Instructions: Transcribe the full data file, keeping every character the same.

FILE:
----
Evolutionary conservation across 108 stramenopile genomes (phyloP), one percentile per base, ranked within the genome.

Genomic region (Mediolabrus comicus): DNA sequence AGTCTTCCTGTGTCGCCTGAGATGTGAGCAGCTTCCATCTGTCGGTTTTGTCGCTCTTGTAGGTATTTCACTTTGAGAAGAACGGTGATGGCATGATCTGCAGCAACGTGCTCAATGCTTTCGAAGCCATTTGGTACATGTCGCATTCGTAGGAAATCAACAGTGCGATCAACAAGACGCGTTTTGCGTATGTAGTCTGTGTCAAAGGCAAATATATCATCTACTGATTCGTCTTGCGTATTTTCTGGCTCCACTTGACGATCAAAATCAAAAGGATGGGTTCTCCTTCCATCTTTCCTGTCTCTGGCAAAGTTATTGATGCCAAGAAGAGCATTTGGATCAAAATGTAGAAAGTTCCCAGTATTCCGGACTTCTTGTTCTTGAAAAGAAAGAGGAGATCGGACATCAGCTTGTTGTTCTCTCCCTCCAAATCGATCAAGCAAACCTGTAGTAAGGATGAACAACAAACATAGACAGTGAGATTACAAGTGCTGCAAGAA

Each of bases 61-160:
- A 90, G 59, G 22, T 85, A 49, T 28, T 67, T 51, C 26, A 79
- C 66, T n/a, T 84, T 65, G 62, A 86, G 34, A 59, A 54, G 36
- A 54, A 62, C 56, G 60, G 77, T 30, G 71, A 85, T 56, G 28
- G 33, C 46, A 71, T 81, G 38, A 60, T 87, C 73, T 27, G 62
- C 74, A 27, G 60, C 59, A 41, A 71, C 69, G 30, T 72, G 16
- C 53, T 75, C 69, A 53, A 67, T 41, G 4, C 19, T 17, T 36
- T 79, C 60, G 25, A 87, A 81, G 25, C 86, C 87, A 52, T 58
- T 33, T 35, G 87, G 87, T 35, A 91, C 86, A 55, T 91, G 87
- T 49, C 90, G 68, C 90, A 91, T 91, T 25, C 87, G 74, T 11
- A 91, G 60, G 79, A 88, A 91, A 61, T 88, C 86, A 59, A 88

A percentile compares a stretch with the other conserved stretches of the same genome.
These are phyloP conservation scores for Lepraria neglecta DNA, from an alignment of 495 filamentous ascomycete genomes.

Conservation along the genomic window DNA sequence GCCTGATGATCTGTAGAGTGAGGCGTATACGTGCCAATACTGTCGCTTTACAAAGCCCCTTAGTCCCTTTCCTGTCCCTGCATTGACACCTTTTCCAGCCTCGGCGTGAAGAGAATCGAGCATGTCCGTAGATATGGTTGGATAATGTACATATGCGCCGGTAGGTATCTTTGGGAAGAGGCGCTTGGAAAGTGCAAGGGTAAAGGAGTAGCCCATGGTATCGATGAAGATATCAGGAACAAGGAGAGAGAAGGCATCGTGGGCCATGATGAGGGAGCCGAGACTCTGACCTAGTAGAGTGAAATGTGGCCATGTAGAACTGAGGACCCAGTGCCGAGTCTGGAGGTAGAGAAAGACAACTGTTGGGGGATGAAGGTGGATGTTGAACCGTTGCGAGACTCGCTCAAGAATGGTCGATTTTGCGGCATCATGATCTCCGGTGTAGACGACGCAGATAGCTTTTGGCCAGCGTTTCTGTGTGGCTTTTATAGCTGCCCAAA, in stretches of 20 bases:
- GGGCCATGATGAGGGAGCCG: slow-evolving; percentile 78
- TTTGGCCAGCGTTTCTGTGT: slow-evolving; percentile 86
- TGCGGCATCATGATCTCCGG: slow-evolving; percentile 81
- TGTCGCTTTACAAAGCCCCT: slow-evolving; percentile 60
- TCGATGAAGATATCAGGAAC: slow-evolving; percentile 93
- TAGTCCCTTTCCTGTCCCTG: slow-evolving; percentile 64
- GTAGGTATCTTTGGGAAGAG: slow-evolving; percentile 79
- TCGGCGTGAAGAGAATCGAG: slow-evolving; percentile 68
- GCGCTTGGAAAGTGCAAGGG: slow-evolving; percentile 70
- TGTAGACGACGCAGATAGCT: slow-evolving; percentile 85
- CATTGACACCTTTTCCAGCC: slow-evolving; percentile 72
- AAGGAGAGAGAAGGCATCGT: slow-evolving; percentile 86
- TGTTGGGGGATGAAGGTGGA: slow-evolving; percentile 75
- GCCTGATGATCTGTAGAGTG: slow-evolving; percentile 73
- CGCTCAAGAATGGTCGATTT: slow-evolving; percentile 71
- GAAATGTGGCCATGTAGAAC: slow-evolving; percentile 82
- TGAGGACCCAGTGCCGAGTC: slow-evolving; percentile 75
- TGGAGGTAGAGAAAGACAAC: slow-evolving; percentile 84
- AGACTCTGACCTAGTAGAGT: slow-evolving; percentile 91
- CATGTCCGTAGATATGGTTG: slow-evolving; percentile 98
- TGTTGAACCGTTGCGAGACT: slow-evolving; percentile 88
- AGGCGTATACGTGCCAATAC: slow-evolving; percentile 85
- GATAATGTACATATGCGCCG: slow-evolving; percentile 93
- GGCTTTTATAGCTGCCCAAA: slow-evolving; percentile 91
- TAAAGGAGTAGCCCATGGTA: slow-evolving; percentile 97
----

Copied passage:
Evolutionary conservation across 108 stramenopile genomes (phyloP), one percentile per base, ranked within the genome.

Genomic region (Mediolabrus comicus): DNA sequence AGTCTTCCTGTGTCGCCTGAGATGTGAGCAGCTTCCATCTGTCGGTTTTGTCGCTCTTGTAGGTATTTCACTTTGAGAAGAACGGTGATGGCATGATCTGCAGCAACGTGCTCAATGCTTTCGAAGCCATTTGGTACATGTCGCATTCGTAGGAAATCAACAGTGCGATCAACAAGACGCGTTTTGCGTATGTAGTCTGTGTCAAAGGCAAATATATCATCTACTGATTCGTCTTGCGTATTTTCTGGCTCCACTTGACGATCAAAATCAAAAGGATGGGTTCTCCTTCCATCTTTCCTGTCTCTGGCAAAGTTATTGATGCCAAGAAGAGCATTTGGATCAAAATGTAGAAAGTTCCCAGTATTCCGGACTTCTTGTTCTTGAAAAGAAAGAGGAGATCGGACATCAGCTTGTTGTTCTCTCCCTCCAAATCGATCAAGCAAACCTGTAGTAAGGATGAACAACAAACATAGACAGTGAGATTACAAGTGCTGCAAGAA

Each of bases 61-160:
- A 90, G 59, G 22, T 85, A 49, T 28, T 67, T 51, C 26, A 79
- C 66, T n/a, T 84, T 65, G 62, A 86, G 34, A 59, A 54, G 36
- A 54, A 62, C 56, G 60, G 77, T 30, G 71, A 85, T 56, G 28
- G 33, C 46, A 71, T 81, G 38, A 60, T 87, C 73, T 27, G 62
- C 74, A 27, G 60, C 59, A 41, A 71, C 69, G 30, T 72, G 16
- C 53, T 75, C 69, A 53, A 67, T 41, G 4, C 19, T 17, T 36
- T 79, C 60, G 25, A 87, A 81, G 25, C 86, C 87, A 52, T 58
- T 33, T 35, G 87, G 87, T 35, A 91, C 86, A 55, T 91, G 87
- T 49, C 90, G 68, C 90, A 91, T 91, T 25, C 87, G 74, T 11
- A 91, G 60, G 79, A 88, A 91, A 61, T 88, C 86, A 59, A 88

A percentile compares a stretch with the other conserved stretches of the same genome.
These are phyloP conservation scores for Lepraria neglecta DNA, from an alignment of 495 filamentous ascomycete genomes.

Conservation along the genomic window DNA sequence GCCTGATGATCTGTAGAGTGAGGCGTATACGTGCCAATACTGTCGCTTTACAAAGCCCCTTAGTCCCTTTCCTGTCCCTGCATTGACACCTTTTCCAGCCTCGGCGTGAAGAGAATCGAGCATGTCCGTAGATATGGTTGGATAATGTACATATGCGCCGGTAGGTATCTTTGGGAAGAGGCGCTTGGAAAGTGCAAGGGTAAAGGAGTAGCCCATGGTATCGATGAAGATATCAGGAACAAGGAGAGAGAAGGCATCGTGGGCCATGATGAGGGAGCCGAGACTCTGACCTAGTAGAGTGAAATGTGGCCATGTAGAACTGAGGACCCAGTGCCGAGTCTGGAGGTAGAGAAAGACAACTGTTGGGGGATGAAGGTGGATGTTGAACCGTTGCGAGACTCGCTCAAGAATGGTCGATTTTGCGGCATCATGATCTCCGGTGTAGACGACGCAGATAGCTTTTGGCCAGCGTTTCTGTGTGGCTTTTATAGCTGCCCAAA, in stretches of 20 bases:
- GGGCCATGATGAGGGAGCCG: slow-evolving; percentile 78
- TTTGGCCAGCGTTTCTGTGT: slow-evolving; percentile 86
- TGCGGCATCATGATCTCCGG: slow-evolving; percentile 81
- TGTCGCTTTACAAAGCCCCT: slow-evolving; percentile 60
- TCGATGAAGATATCAGGAAC: slow-evolving; percentile 93
- TAGTCCCTTTCCTGTCCCTG: slow-evolving; percentile 64
- GTAGGTATCTTTGGGAAGAG: slow-evolving; percentile 79
- TCGGCGTGAAGAGAATCGAG: slow-evolving; percentile 68
- GCGCTTGGAAAGTGCAAGGG: slow-evolving; percentile 70
- TGTAGACGACGCAGATAGCT: slow-evolving; percentile 85
- CATTGACACCTTTTCCAGCC: slow-evolving; percentile 72
- AAGGAGAGAGAAGGCATCGT: slow-evolving; percentile 86
- TGTTGGGGGATGAAGGTGGA: slow-evolving; percentile 75
- GCCTGATGATCTGTAGAGTG: slow-evolving; percentile 73
- CGCTCAAGAATGGTCGATTT: slow-evolving; percentile 71
- GAAATGTGGCCATGTAGAAC: slow-evolving; percentile 82
- TGAGGACCCAGTGCCGAGTC: slow-evolving; percentile 75
- TGGAGGTAGAGAAAGACAAC: slow-evolving; percentile 84
- AGACTCTGACCTAGTAGAGT: slow-evolving; percentile 91
- CATGTCCGTAGATATGGTTG: slow-evolving; percentile 98
- TGTTGAACCGTTGCGAGACT: slow-evolving; percentile 88
- AGGCGTATACGTGCCAATAC: slow-evolving; percentile 85
- GATAATGTACATATGCGCCG: slow-evolving; percentile 93
- GGCTTTTATAGCTGCCCAAA: slow-evolving; percentile 91
- TAAAGGAGTAGCCCATGGTA: slow-evolving; percentile 97